Then why was it necessary to have revealed law at all? Philosophers and theologians have long made clear that not all people possess equal capacity to understand what God has written on their hearts, but also that the reason of all humans is imperfect due to the human condition. Humans lack the omniscience of God and His perfect reason to comprehend the full extent of the natural law. Revelation is necessary both for those matters whose substance is beyond human understanding and, at least for some people, “about those religious and moral truths which of themselves are not beyond the grasp of human reason,” in the words of Thomas Aquinas.

Alexander Hamilton in essay No. 33 and James Madison in essay No. 44 of The Federalist made similar arguments about a rather different matter. In Article I, Section 8, the United States Constitution expressly grants Congress the power to legislate regarding certain substantive matters. The question presented was why the Constitution also gave Congress the power to make all laws “necessary and proper” to carry into effect its other powers, when Congress already had the implied power to make such laws as a means for effectuating the ends specified in the Constitution. As Madison pointed out,

“Had the constitution [sic] been silent on this head, there can be no doubt that all the particular powers requisite as means of executing the general powers, would have resulted to the government, by unavoidable implication. No axiom is more clearly established in law, or in reason, than that wherever the end is required, the means are authorized; wherever a general power to do a thing is given, every particular power necessary for doing it, is included.”

Hamilton concluded that “it could only have been done for greater caution, and to guard against all caviling refinements in those who might hereafter feel a disposition to curtail and evade the legitimate authorities of the union.” In other words, the implied power to make such laws already existed under universally accepted and applicable principles of government. But the extent of implied powers is ill-defined and subject to considerable debate and uncertainty. The express enumeration, then, provides a more concrete statement less subject to manipulation and deception.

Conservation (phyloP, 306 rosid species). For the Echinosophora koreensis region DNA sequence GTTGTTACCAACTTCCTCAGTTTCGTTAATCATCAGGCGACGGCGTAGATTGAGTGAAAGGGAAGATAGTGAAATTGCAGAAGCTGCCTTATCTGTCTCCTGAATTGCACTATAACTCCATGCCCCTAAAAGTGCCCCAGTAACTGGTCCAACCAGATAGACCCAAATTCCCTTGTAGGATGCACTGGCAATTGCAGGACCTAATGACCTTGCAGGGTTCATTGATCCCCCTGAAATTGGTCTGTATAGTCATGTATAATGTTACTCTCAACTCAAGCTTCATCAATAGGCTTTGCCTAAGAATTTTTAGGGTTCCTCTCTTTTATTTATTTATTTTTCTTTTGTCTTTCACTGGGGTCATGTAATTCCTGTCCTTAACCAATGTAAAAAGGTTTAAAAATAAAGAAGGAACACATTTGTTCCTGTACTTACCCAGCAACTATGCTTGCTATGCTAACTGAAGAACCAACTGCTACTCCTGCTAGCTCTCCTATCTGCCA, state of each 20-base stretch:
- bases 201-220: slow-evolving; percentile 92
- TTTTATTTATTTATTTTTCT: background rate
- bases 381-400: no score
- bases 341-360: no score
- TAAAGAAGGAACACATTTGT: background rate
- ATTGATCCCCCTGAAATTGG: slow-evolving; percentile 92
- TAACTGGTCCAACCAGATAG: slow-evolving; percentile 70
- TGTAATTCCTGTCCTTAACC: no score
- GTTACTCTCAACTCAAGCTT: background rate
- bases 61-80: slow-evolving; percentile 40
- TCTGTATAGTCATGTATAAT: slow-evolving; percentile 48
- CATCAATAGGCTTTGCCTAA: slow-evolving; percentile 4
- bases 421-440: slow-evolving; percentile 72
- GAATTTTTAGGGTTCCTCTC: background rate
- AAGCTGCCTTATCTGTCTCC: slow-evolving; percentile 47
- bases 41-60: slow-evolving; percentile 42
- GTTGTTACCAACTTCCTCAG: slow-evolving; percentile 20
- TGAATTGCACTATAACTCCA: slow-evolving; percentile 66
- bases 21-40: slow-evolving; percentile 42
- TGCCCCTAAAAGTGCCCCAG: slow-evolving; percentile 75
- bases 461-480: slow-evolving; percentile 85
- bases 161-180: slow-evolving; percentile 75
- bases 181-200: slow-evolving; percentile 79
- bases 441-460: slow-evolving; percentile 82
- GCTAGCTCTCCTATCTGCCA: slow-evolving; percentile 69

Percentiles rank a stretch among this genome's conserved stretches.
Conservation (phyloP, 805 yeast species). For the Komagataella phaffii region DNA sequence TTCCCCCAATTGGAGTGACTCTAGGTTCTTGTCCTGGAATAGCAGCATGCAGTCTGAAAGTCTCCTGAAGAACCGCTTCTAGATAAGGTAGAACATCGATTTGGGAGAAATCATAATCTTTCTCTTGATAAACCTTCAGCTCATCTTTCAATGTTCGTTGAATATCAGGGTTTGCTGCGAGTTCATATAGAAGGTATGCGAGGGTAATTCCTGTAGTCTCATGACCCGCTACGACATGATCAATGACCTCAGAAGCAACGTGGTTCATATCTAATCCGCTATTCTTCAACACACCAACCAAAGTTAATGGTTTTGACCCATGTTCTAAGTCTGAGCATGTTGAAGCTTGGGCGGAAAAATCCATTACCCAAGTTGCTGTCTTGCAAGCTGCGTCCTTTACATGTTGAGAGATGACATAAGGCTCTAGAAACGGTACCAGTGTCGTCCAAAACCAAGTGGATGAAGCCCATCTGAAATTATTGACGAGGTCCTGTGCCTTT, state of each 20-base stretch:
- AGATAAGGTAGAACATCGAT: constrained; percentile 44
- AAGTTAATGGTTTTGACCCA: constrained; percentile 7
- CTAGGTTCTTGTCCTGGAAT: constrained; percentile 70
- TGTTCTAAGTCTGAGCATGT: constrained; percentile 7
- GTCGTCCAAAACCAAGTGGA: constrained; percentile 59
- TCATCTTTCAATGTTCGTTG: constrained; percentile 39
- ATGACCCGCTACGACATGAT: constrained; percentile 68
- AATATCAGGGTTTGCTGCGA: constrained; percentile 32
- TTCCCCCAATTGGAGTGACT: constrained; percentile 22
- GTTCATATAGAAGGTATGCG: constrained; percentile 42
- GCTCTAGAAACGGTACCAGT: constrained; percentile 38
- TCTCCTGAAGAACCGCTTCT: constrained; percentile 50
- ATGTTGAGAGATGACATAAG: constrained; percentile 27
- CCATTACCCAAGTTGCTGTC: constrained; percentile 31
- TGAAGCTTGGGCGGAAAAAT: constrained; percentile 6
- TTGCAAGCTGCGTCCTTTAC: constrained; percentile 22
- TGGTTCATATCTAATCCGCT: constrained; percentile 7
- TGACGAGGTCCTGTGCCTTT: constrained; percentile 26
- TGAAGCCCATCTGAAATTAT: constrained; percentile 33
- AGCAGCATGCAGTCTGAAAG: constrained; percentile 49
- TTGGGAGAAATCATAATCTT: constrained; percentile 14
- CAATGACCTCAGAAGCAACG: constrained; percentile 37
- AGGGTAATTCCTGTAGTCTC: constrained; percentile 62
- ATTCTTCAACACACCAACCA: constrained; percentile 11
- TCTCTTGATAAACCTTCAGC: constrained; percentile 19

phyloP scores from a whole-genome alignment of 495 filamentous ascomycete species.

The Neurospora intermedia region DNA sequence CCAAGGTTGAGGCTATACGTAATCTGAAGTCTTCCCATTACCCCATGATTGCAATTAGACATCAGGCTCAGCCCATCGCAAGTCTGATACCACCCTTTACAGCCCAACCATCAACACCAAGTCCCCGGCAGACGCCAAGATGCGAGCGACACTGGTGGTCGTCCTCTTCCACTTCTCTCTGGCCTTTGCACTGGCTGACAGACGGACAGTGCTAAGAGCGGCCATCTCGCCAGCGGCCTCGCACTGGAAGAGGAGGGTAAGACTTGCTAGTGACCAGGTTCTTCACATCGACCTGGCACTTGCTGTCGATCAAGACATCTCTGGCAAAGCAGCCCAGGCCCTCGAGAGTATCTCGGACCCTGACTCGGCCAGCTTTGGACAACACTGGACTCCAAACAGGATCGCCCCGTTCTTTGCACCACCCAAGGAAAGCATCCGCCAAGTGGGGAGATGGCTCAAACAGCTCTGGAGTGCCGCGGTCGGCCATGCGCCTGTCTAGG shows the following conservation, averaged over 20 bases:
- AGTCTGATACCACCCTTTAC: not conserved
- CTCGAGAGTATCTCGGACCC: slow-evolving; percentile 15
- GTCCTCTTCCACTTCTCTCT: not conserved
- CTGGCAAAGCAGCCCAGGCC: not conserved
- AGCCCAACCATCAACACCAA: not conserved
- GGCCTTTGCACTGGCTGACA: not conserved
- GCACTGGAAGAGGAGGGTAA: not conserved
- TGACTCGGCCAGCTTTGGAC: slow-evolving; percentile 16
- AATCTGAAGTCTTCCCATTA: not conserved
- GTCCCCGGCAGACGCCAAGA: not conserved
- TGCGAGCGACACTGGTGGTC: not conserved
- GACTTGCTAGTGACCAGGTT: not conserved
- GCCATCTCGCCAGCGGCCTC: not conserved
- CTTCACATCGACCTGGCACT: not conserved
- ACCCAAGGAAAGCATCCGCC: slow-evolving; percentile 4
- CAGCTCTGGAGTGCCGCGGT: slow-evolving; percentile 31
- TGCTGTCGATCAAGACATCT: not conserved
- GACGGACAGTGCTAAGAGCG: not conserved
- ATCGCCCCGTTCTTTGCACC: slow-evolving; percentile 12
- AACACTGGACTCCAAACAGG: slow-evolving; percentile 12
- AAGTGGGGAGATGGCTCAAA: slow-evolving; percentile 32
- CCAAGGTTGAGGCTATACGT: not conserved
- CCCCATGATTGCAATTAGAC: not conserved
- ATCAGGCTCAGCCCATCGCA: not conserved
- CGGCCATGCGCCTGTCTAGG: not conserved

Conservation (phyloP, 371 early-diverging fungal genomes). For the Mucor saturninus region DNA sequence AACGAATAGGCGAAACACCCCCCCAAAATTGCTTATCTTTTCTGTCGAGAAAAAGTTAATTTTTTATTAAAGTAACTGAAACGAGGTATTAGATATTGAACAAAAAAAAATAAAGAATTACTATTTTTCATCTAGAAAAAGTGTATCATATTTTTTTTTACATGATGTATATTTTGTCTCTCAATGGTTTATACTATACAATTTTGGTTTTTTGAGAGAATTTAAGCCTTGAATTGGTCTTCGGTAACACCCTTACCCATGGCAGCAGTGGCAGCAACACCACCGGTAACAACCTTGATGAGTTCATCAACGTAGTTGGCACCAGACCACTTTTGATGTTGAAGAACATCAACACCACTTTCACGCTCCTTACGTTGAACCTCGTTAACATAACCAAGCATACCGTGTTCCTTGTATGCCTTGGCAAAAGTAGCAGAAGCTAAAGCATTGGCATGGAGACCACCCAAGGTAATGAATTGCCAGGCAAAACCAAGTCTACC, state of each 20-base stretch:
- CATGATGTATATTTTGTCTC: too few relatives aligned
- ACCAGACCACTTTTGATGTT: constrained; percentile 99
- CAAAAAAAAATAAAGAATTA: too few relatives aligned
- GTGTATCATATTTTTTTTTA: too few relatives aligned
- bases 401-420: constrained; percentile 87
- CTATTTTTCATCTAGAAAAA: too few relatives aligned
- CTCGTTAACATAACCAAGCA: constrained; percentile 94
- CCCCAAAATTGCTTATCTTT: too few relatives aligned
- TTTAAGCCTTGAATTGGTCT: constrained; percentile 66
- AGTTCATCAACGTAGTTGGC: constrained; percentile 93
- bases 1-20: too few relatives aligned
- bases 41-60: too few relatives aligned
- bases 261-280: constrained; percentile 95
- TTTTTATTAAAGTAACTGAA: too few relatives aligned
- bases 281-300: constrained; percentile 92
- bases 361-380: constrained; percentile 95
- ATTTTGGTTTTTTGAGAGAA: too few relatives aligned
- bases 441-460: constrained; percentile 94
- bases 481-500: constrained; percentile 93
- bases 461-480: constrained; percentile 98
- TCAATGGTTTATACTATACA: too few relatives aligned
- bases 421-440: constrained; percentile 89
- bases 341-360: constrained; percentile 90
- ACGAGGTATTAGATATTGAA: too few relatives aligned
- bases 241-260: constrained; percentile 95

If the immutable laws of nature represent the work of the divine reason, good human laws are the result of human reason applied to concrete conditions and problems. But human laws are sometimes the product of passion, often temporary, rather than of reason, in denigration of the classic definition. Hamilton addressed this problem in essay No. 78 of The Federalist, where he characterized judicial review of legislation as itself an act of reason to control the ill effects of popular passions:

“This independence of the judges is equally requisite to guard the constitution and the rights of individuals from the effects of those ill humours which the arts of designing men, or the influence of particular conjunctures, sometimes disseminate among the people themselves, and which, though they speedily give place to better information and more deliberate reflection, have a tendency, in the mean time, to occasion dangerous innovations in the government, and serious oppressions of the minor party in the community.”

As Cicero taught earlier, the fact that these laws, enacted as the result of temporary public passions, may have been approved by the nation does not lessen their incompatibility with the Constitution and with reason.

Mob rule would be another, perhaps even more blatant, triumph of passion over reason than the arbitrary human law hastily produced by the legislature. That body had more of an opportunity to calm those passions or might at least blunt their force in the eventual statute. However, there is another side to be considered. What is mob rule? Does the uncoordinated broad refusal of the people to go along with an arbitrary statute qualify as such, in what has been dubbed “Irish democracy”? Is direct peaceful opposition by large numbers in the form of demonstrations and petitions? Is rioting and violent opposition? Is insurrection by destroying government property, tarring and feathering government officials, and shooting at soldiers? Or is even the last a legitimate form of opposition to allegedly arbitrary government, at least if those opponents eventually win and write the history books? After all, to the British in the 1760s and 1770s, Americans often engaged in mob rule by a violent minority faction, which then escalated to insurrection and, eventually, full rebellion in a civil war.